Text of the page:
This loveless intimacy’s open secret is that we lose more than love for one another. Even worse, it abrades away our love for being human. Thrust face to face by technologies that alternately project illusions of our fake selves and strip our real selves naked to raw public view, we see an ugliness in others that bares our own.
Marilyn Manson, whose “Mechanical Animals” is a dark shadow of McLuhan’s “The Mechanical Bride,” got the idea: “When I hate it I know I can feel,” he sang on “Fundamentally Loathsome,” “but when you love you know it’s not real.” Today it is impossible to understand the popularity of hatred if it’s seen as mere contempt. Rather than looking down on others in disgust, our experience of being more or less equals with people we loathe involves seeing in them, up close and personal, the things that make us feel worse about being human. The more we strike one another as bad news, the worse news it becomes that we’re human.
When We Hate Ourselves, We Have Two Options
This is a problem, history shows, that radical or reactionary politics cannot resolve. Even as we see identity politics sets our hearts against one another, fixed or no, the basis for socialistic solidarity—a shared lifeworld of fundamental dignity and respect—has been destroyed by a multigenerational pandemic of mutual loathsomeness.
Meanwhile, on the Right, the rise of Old World fantasies of white nationalism presumes a safe haven of tribal pride that the global village has also ground away. There is no going back: today and forevermore, the most important thing about us is that we are human, and if that fact drives us to despair, politics will at best incarnate that hatred of humanity in human destruction.
This brings us to McLuhan’s open secret—his Christianity. Although a devout Catholic, his Christian humanism was wisely ecumenical in its orientation around the most love-generating observations about the facts of life. Rather than prophesying how differently we humans all soon will act, this McLuhan revealed, with grace, that who we humans will be is identical to who we already are. At its most basic, the “good news” of the biblical gospel is that it is good to be human—and, just as important, that it is good enough.
Christ’s intervention in human history is more total and potent than any absolutist political project: after Christ, to be human is to be loved and to be lovable, no matter how unworthy. Now, it is not only unnecessary but unreasonable to seek shelter from despair in the subhumanity Samuel Johnson described (“he who makes a beast of himself gets rid of the pain of being a man”). Now, it is not just unreasonable to aim our hopes at becoming superhuman. It is unnecessary.
Accept these simple realities, and technology goes from tyrant to tool again—something we can freely embrace to further the ends of humankind because we are no longer driven by vengeful self-loathing to bring our humanity to an end.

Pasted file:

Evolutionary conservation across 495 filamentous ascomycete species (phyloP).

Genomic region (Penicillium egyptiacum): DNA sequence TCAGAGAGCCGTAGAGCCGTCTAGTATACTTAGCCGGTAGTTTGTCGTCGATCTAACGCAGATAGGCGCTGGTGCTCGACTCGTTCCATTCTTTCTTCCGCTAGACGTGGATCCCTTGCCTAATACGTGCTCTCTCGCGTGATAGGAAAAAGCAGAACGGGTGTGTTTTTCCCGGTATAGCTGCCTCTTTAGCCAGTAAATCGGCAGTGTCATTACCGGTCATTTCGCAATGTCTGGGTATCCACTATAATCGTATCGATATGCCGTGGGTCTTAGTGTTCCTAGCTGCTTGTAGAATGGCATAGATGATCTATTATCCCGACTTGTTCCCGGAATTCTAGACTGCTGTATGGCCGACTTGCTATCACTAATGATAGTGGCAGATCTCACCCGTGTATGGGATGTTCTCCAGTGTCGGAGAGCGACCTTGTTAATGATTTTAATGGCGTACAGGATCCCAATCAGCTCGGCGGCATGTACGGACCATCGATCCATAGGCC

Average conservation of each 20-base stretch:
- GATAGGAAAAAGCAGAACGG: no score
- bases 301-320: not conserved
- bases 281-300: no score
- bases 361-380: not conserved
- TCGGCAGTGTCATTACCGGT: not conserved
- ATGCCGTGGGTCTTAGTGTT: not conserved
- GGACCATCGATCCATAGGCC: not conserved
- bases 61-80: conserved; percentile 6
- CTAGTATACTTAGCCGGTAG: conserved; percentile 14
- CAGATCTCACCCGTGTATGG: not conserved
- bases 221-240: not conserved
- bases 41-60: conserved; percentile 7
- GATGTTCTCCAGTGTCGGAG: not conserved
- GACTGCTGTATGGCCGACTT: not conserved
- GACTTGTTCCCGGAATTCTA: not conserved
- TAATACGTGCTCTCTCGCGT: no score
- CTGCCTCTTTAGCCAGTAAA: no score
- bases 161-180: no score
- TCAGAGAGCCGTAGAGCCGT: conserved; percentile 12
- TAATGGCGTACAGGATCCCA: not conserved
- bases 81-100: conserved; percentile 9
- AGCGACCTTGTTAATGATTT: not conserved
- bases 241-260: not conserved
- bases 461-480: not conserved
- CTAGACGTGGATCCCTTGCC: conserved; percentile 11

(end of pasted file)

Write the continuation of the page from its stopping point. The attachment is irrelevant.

We Love Him Because He First Loved Us
For McLuhan, the good news about being human revealed by and in Christ came along with a slight problem familiar to Christians for centuries: just because it was so obvious, few elites wanted to acknowledge it. Therefore, many ordinary people in the global village were all but incessantly programmed through messaging and everyday experience to deny it.
In McLuhan’s conceptual distinction between precepts (ideas you can abstractly state and subscribe to) and percepts (that which is comprehensible only as it is manifest), the good news about being human is the latter; “as Christ said over and over again, it is visible to babes, but not to sophisticates. The sophisticated, the conceptualizers, the Scribes and the Pharisees—these had too many theories to be able to perceive anything. Concepts are wonderful buffers for preventing people from confronting any form of percept.”
Nevertheless, given the rate at which technology is driving us toward subhuman and posthuman fantasies of escape from our loathsome condition, it is hard to sit back and wait for the percept of loving our humanity to reassert dominance over science and politics. Fortunately, there’s good news: we humans are naturally capable of locating a middle ground of human agency between pushing precepts and receiving percepts. We can orient one another’s gaze and one another’s hearts toward the sites where percepts are manifested or are likely to manifest.
Today, McLuhan helps us understand, if the good news about being human appears in the witness of Christ, it also appears in secular places where technology challenges our expectation that it’s driving us into subhuman or posthuman dystopias. Those places, a present-day McLuhan might say, are likely to include alien planets suitable for introducing human life and human civilization—in the awareness that it is already good and good enough to be human. No more, no less.